I moved back to Wales I lived out in the country on the outskirts
of the Wyre Forest in Worcestershire. There was a great thrill in
seeing all the wild life outside the window, it seemed to be a constant
procession of pheasants, ducks, sparrow hawks, foxes, weasels, deer
– I could go on but you would be bored with just reading a
list. Anyway on moving to Swansea and living a more urban life I
suppose I got into the habit of not really taking such a lot of
notice of the wildlife in the garden – not that I was blind
to it, rather that it was all rather plain in comparison. I wasn’t
one to keep a fully stocked bird table.
I do however
seem to have a couple of avian friends in the garden, a robin that
scuttles about near the swing in the summer pecking away in the
flower border and a blackbird that sings me to a state of awakeness
at break of dawn (or sparrow’s fart as that time is known
in the country).
Christmas though the bird table in Mum’s garden disintegrated
so off we went to the garden centre to replace it but the one we
bought was not suitable as when it was put together it appeared
to have four legs whereas we wanted one with a post so it could
be sunk into the flower bed. I made another trip and bought a suitable
one and on the principle of ‘waste not, want not’ I
found myself as an unwilling owner of a bird table. Gradually some
breadcrumbs appeared on it and I watched the antics of the blackbird
and the robin, as each one took a feed the other was watching from
afar hopping about impatiently until he could stand it no longer
then began the threatening low flying sorties and the roles changed
… and so on.
cooed an observing pigeon.
Much as I am
unwilling to admit this I must confess that I was developing a sort
of a caring attitude towards these two newly acquired dependents
so it wasn’t long before I was thinking that they might need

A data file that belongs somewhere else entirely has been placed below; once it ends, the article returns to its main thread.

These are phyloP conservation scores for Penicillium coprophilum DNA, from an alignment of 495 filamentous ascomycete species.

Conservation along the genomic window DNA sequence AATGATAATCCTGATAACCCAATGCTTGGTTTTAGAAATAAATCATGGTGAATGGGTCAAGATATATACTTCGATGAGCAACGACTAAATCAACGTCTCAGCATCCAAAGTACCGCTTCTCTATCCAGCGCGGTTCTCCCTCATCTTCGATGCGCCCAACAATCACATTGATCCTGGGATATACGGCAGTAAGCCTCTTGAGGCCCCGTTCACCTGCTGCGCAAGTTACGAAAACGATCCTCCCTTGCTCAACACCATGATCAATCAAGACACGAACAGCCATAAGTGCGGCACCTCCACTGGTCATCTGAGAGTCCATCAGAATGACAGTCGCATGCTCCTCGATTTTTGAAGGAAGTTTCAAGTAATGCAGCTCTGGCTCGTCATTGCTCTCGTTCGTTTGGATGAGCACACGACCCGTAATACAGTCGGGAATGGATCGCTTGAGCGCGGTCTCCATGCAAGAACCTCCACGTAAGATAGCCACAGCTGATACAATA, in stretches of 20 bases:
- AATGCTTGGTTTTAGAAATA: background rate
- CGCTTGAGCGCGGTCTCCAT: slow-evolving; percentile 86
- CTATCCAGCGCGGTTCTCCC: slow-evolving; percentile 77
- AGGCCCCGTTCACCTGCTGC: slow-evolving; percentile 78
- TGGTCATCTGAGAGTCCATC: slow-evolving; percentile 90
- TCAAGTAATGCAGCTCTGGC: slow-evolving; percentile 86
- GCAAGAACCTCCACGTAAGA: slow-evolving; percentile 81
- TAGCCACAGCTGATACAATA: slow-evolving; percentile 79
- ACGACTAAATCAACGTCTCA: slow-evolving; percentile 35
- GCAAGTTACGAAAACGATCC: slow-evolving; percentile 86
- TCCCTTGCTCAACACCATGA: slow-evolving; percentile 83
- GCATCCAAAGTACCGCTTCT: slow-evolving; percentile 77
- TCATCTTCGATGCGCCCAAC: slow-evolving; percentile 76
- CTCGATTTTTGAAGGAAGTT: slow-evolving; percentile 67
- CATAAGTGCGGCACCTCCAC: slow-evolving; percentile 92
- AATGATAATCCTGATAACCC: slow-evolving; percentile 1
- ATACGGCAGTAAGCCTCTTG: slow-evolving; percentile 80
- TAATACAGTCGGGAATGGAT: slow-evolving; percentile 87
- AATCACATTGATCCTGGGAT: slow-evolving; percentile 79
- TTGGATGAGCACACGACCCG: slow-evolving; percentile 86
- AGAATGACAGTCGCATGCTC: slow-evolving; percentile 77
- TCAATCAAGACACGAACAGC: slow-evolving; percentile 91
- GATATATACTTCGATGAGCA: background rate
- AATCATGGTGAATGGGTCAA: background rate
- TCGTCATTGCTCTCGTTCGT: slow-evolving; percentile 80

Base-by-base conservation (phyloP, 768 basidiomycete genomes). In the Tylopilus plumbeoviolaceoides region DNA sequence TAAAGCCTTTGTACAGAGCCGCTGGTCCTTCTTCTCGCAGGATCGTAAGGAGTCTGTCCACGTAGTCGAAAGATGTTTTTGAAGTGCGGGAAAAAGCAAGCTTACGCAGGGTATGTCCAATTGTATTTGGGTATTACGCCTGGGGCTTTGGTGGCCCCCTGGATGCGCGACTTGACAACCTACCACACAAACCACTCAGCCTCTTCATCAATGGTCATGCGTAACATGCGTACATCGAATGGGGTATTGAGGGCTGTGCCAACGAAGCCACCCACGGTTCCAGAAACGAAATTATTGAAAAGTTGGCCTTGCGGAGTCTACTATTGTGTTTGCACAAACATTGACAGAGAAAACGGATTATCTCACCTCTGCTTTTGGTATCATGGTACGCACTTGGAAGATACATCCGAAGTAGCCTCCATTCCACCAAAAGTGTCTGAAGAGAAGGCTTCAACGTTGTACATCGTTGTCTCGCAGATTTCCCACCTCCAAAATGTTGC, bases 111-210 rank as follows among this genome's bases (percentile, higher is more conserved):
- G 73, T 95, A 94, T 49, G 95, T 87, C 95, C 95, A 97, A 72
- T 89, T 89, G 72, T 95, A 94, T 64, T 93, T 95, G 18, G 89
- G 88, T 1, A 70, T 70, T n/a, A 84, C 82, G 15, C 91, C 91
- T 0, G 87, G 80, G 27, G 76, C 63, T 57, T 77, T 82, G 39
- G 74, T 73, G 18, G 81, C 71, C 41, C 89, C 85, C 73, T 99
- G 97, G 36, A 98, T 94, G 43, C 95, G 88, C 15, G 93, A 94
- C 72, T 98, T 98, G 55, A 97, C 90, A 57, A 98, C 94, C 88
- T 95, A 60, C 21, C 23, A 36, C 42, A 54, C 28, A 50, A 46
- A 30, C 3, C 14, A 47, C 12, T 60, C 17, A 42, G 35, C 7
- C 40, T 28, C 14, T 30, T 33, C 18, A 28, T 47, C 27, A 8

some water and a quick rummage in the shed revealed a pot saucer
which would prove ideal as a provider both of drinks and a bath.
Soon the blackbird was to be seen daintily dipping his beak and
quenching his thirst, but if he could be compared to a wine sipper
in a lounge bar the robin most definitely played the role of a red
waistcoated real-ale guzzler in the saloon bar. Typically it was
the robin who was later to be seen standing in the pot having a
good old splash around. For the blackbird’s sake I renewed
the water afterwards!
cooed an approving pigeon.
as this was I was rather disappointed that the drama was being performed
by just two species and I quickly realised that this was all due
to the food which I was putting out. Some nuts were hung from the
table and I took up position at the kitchen window but these things
don’t happen straight away and it was quite some time before
a lovely little coal tit appeared hanging on the nuts for only a
few seconds before flying off to the hydrangea bush to chew on his
prize. Then on the snowy lawn in front of the conservatory window
a most beautiful thrush appeared, the colourful plumage on its breast
accentuated against the contrast of the white snow. It may have
been a welcome sight for my eyes but the blackbird was having none
of it and promptly chased it away.
“Coo” cooed a fascinated pigeon.
And it all
carried on like that, a slight increase in diversity but nothing
dramatic, fascinating nevertheless but the real treat came a few
days later when I was lucky enough to have the company of a pair
of great tits and in no time at all they were all over my nuts.
that is what you could call Avian Heaven.